ERBIL, Kurdistan Region – The export of Kirkuk oil via the Kurdistan Region’s pipeline is to resume under an initial deal struck between the federal government and the Kurdistan Regional Government (KRG), Iraq’s Ministry of Oil spokesman Aasim Jihad told Rudaw.
Between 50,000 and 100,000 barrels per day (bpd) are expected to be exported under the initial agreement, which stipulates the resumption of Kirkuk oil exports to the Turkish port of Ceyhan via the Kurdistan Region.
Jihad said it will be exported and marketed through Iraq’s State Organization for Marketing of Oil (SOMO).
His comments follow weeks of heated negotiations between Erbil and Baghdad and pressure from western allies.
John Bolton, US President Donald Trump's national security advisor, welcomed the agreement between Erbil and Baghdad as a "promising first step to return to 2017 levels."
The resumption of Kirkuk oil exports can "restore lost revenue for Iraqi people [and] services [and] make Iraq energy independent," he tweeted.
US State Department spokesperson Heather Nauert described the exports as an "important step in our efforts to reduce Iran's oil exports."
She congratulated the governments in Erbil and Baghdad as well as the US diplomatic team in the country.
The deal came up in a meeting between Kurdistan Region Prime Minister Nechirvan Barzani and US Deputy Assistant Secretary of State for Iraq and Iran Andrew Peek on Friday.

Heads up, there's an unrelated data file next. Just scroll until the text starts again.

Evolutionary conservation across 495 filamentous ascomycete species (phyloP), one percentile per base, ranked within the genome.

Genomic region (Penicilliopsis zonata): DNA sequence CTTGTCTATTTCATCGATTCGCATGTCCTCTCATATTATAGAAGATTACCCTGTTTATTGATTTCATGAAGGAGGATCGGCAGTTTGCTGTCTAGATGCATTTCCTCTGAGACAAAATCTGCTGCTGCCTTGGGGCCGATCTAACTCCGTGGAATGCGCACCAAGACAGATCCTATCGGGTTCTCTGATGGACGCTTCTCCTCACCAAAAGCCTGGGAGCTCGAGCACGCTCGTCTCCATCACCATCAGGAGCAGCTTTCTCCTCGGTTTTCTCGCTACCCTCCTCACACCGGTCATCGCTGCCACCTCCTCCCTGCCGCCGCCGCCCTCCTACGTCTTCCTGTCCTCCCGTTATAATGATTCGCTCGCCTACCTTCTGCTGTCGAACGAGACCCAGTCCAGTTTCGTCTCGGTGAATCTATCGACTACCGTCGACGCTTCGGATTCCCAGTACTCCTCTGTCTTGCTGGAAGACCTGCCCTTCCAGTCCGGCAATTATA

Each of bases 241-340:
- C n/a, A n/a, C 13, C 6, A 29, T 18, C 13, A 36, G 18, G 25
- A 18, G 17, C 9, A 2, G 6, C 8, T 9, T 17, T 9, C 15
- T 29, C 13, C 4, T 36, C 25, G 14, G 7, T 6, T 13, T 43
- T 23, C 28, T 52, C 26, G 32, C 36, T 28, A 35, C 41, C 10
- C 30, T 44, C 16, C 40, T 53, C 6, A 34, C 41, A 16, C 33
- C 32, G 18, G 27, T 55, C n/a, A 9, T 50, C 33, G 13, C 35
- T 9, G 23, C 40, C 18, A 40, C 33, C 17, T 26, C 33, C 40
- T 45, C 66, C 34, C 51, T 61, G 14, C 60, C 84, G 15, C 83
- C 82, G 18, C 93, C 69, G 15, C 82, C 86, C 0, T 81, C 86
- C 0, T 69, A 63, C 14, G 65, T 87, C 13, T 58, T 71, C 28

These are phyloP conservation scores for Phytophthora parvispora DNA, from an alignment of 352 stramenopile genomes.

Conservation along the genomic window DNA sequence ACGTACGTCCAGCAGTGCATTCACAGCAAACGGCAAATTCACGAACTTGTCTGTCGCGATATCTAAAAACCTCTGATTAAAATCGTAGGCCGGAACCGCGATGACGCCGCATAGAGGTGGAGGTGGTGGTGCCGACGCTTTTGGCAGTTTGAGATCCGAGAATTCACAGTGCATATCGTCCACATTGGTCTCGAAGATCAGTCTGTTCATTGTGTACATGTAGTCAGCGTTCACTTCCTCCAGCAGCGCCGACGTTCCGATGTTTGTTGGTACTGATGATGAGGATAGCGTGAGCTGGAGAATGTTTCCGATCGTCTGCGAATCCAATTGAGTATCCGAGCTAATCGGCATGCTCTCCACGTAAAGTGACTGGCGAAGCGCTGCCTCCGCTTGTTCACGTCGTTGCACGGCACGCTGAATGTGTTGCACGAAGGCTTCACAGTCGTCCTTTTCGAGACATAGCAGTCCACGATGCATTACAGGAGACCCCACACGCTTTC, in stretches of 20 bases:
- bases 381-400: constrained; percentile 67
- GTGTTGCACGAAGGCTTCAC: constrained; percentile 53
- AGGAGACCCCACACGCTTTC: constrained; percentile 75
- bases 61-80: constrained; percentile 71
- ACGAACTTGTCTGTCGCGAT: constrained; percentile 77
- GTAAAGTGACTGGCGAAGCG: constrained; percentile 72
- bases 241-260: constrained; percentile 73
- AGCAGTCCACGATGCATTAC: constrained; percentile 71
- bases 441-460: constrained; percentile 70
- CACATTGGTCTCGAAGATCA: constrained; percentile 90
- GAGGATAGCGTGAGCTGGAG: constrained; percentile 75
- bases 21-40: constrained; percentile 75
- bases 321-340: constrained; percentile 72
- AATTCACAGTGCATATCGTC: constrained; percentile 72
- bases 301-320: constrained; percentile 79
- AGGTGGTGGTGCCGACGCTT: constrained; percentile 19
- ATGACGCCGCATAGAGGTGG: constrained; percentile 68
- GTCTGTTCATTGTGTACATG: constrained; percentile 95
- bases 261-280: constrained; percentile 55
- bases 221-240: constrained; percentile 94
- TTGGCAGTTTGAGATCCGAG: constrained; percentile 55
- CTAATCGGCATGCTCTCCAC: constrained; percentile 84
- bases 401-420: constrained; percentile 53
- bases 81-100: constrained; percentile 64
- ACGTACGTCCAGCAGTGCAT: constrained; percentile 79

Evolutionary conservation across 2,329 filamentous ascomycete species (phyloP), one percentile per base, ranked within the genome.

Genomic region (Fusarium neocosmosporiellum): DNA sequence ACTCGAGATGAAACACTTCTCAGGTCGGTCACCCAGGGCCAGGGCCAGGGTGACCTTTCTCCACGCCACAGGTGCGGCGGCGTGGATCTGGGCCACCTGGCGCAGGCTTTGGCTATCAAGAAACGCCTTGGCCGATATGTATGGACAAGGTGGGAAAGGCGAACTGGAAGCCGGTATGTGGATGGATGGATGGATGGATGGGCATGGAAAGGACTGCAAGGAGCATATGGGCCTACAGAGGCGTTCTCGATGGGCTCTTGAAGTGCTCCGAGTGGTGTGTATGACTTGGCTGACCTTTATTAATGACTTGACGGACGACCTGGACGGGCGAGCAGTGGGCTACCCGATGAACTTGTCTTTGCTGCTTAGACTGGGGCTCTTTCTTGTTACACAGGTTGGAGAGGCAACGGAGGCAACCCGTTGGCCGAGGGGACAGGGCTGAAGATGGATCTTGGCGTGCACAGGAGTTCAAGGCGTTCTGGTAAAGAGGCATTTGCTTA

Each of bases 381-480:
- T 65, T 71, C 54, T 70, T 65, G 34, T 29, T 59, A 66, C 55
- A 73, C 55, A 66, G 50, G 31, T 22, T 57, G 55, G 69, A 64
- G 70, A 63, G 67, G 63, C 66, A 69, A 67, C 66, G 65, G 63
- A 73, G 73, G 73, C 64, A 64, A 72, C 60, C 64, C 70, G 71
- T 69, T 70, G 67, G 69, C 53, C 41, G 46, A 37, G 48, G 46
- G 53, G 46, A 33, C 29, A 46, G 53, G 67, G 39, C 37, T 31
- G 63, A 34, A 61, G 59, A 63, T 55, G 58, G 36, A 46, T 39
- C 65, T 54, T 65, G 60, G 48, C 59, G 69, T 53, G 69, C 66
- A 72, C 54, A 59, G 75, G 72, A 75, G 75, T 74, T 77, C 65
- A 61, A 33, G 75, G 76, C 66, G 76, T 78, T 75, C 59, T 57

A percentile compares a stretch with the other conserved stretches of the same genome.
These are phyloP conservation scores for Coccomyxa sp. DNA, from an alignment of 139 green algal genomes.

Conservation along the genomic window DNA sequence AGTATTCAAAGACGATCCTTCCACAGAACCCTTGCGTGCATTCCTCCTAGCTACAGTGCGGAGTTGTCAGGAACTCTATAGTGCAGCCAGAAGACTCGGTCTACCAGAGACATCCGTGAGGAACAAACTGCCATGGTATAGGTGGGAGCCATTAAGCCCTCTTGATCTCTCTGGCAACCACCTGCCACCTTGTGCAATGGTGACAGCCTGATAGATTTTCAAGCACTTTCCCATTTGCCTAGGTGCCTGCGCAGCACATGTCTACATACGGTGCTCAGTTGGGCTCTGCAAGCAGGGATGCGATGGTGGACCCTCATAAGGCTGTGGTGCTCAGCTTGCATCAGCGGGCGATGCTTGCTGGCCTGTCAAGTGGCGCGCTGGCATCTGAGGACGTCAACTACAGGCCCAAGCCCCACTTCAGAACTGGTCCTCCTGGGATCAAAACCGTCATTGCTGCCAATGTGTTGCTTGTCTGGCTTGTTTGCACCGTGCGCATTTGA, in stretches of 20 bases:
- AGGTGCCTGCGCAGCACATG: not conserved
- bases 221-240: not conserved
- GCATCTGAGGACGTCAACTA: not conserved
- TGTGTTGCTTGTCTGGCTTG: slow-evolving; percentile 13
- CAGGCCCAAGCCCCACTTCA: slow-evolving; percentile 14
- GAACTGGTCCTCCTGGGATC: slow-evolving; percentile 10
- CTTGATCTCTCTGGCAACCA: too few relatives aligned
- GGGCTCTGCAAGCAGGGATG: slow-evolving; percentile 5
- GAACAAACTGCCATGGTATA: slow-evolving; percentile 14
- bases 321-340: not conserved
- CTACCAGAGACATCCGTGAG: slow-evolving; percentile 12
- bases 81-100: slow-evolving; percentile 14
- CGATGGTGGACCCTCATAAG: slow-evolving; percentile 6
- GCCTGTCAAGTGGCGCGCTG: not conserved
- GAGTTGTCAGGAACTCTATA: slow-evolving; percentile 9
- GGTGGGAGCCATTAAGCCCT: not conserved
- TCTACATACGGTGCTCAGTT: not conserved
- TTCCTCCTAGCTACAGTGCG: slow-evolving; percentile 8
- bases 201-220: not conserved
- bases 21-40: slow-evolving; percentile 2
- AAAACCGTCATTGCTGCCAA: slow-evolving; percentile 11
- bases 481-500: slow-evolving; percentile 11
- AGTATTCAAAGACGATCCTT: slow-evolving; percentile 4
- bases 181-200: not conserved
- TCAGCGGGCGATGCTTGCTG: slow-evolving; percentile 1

"Both sides welcomed the Iraqi government's decision to export Kirkuk oil through the Kurdistan Region's pipeline, which will benefit Iraq as a whole," read a statement from Barzani's office.
The US was exerting pressure on both Erbil and Baghdad to reach an agreement.
Washington has given Iraq until the end of December to end its energy dependence on Iran by stopping natural gas and electricity imports from its neighbour.
Since taking over Kirkuk’s oil fields in October 2017, Iraq had been exporting crude across the Iranian border. As a result of US sanctions on Iran, Baghdad has ceased using this route.
Now it will use the Kirkuk-Ceyhan pipeline, which is partially owned and controlled by the KRG.
Pumping Iraqi oil through this pipeline could add as much as 400,000 bpd into the world market – 300,000 from Kirkuk and possibly 100,000 that Iraq is currently pulling out of the ground in Nineveh province.
The Ministry of Natural Resources (MNR) announced last week it had boosted capacity in the export pipeline, bringing it up to one million bpd and saying the extra capacity could be used by Baghdad “to export the currently stranded oil in Kirkuk and surrounding areas.”
Relations between Erbil and Baghdad have been gradually improving. The two sides struck a deal earlier this week to scrap customs checkpoints on major roads between the Kurdistan Region and Iraq.
This is a developing story…
Last updated 11:48 p.m.